The venerable and well respected site CIO.COM has posted an article called “How to Say Goodbye to Spreadsheets“, which caught my eye. Having lived through the early years of spreadsheets, and having witnessed their evolution into a standard tool of business, I was curious. Having had to deal with the follies and foibles of spreadsheet usage within the companies for whom I have worked, I was hopeful.

But alas, just another case of sensationalized, presumptuous and misleading headlines.

To think that BI tools will eliminate spreadsheets is naive in the extreme. Can BI reduce your dependency on spreadsheets, absolutely, but eliminate them?? No way. I herein cite several major reasons for why spreadsheets are here to stay:

  1. People are basically lazy. Spreadsheets are easy and accessible, BI tools take time to configure and are generally restricted to a select few (due to high licensing costs primarily) within an organization. The poor relations will still be using spreadsheets and thumbing their noses at the BI enabled elite.
  2. BI tools are only as good at the data they have access to (ie: the predefined views that some techie type has deemed acceptable for the users to, well, view) A good portion of spreadsheets in any size organization will no doubt have data that exists no where else but in the spreadsheet. This goes back to number one above, as it’s easier to create a spreadsheet to track new data points than to get IT to build it into existing systems, and then get it into the views accessible to the BI tools.
  3. My experience with two major deployments of BI tools in large organizations, is… that most BI tool users, use the BI tools for 90% of the job and then export to Excel to finish it. It may be stupid, redundant and unnecessary, but that’s reality
  4. Spreadsheets are the tool of the masses. They are available to everyone and are easily shared. It allows anyone with just a little bit of training and a good deal of spare time, to build, maintain, discard and re-build virtually anything and everything. Just as Wikis have allowed anyone to contribute their ideas on any topic on the wiki, spreadsheets have enabled business users to do their own thing. It’s called freedom baby.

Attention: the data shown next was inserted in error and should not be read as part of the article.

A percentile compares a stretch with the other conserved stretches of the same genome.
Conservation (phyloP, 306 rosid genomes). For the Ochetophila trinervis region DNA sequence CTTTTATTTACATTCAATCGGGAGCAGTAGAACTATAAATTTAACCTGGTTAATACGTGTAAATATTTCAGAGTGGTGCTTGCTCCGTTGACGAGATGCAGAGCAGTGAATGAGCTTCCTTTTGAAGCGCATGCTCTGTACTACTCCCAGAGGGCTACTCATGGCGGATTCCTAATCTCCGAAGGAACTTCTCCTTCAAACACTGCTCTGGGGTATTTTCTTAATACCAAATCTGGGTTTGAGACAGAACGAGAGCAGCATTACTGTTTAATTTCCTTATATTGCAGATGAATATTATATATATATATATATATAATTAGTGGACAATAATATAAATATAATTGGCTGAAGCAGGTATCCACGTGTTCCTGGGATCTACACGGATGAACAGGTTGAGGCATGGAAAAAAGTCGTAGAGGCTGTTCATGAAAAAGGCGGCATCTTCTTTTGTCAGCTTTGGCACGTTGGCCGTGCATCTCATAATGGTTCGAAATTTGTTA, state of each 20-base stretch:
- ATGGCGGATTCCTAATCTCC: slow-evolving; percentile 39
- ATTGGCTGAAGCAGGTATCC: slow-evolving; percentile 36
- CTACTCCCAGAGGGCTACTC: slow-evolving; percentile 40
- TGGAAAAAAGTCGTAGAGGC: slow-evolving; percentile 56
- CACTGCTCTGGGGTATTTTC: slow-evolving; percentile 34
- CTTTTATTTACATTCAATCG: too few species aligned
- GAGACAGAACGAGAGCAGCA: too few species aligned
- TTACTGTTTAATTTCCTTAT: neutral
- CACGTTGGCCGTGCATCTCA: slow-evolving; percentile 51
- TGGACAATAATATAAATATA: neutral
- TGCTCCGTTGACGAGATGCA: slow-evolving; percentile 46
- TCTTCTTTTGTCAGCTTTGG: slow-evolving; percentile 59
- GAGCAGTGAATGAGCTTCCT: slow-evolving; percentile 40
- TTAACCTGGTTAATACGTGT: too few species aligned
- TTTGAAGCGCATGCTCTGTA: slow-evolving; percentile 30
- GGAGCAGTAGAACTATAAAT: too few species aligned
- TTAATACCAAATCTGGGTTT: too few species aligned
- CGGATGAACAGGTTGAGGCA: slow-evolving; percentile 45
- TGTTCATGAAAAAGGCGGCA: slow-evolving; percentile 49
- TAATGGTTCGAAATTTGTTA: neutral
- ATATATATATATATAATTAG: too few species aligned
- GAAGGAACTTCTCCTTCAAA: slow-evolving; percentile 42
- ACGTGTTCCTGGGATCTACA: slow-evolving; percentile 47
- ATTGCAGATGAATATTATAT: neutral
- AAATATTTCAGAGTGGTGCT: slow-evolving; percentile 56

Now, I am not condoning the misuse of spreadsheets and I agree wholeheartedly with the reasons why BI tools are better, but from a practical standpoint, it will be a long long time, if ever, before spreadsheets are gone. Just look at all the free open source and free web based spreadsheet tools out there (eg: Open Office, ZOHO, Google Documents, etc…) and you’ll see their usage is growing. Even if corporate IT departments were to deploy MS Office without Excel, people will find a way to get access to the spreadsheets they need.
So, Philosphically, using BI tools in place of spreadsheets would be almost nirvana for large companies, but philosophies are what gets the user’s jobs done.

What’s your take?

Geeks of the world unite and get Chic

// October 2nd, 2007 // No Comments » // IT Professionalism, The Future of IT

Can “Geek Chic” help reverse the IT staffing shortage? This is an interesting article I read at www.ITBusinessEdge.com about the shortage of IT staff and how we aren’t doing enough to attract High School and College kids to follow a technical track. Athough it touches on the real issue of shortage of qualified staff, it’s more an article no how the Geek image of IT is partly to blame for not attracting young folks. It also goes on to say how people are trying to change that image, and that the TV Networks are now making Nerds and Geeks primetime stars with shows like “Chuck“.

From my perspective, turning IT types into caricatures will only help to reinforce the negative stereotype. It may bring it to more households, but me thinks very few young adults are saying to themselves, I want to be a Geek when I grow up. I don’t think the answer is to make Geek more Chic, but to attack the Stereotype (I haven’t used a pocket protector in years!!) head-on. If you look at almost any profession, and you will find a subset of profession specific “Geeks”, but they don’t define the profession. IT professionals cross the entire political, ethnic, sexual orentation and religious (and non-religious) spectrum.

That’s why I applaud the efforts of the British¬† e-Skills UK for their Revitalize IT initiative to promote IT professionalism and understand what impression kids really have of IT. Is there a similar initiative in the US or Canada? If anyone knows, please comment and let us know. I know there are groups like CIPS in Canada that do a lot to promote professionalism, and I know many companies have campaigns to market the IT profession to University grads, but who is educating the kids in high school, before they make their past secondary decisions?

So, let’s make this a call to all IT professionals out there to help kill the Geek stereotype and promote it to our young¬† folk. If you don’t believe there is a crisis ahead, check out this article that shows enrollment in Computer Science programs is 39% lower than in 2000. Couple that with the number of Baby Boomer who will be retiring in the next 5-10 years, and you’ve got a big void coming. The risk is economic and has significant implications to whether North America will maintain it’s forefront status in Technological innovation. I’m sure there are many who thing it;’s already too late, but I say better late than never.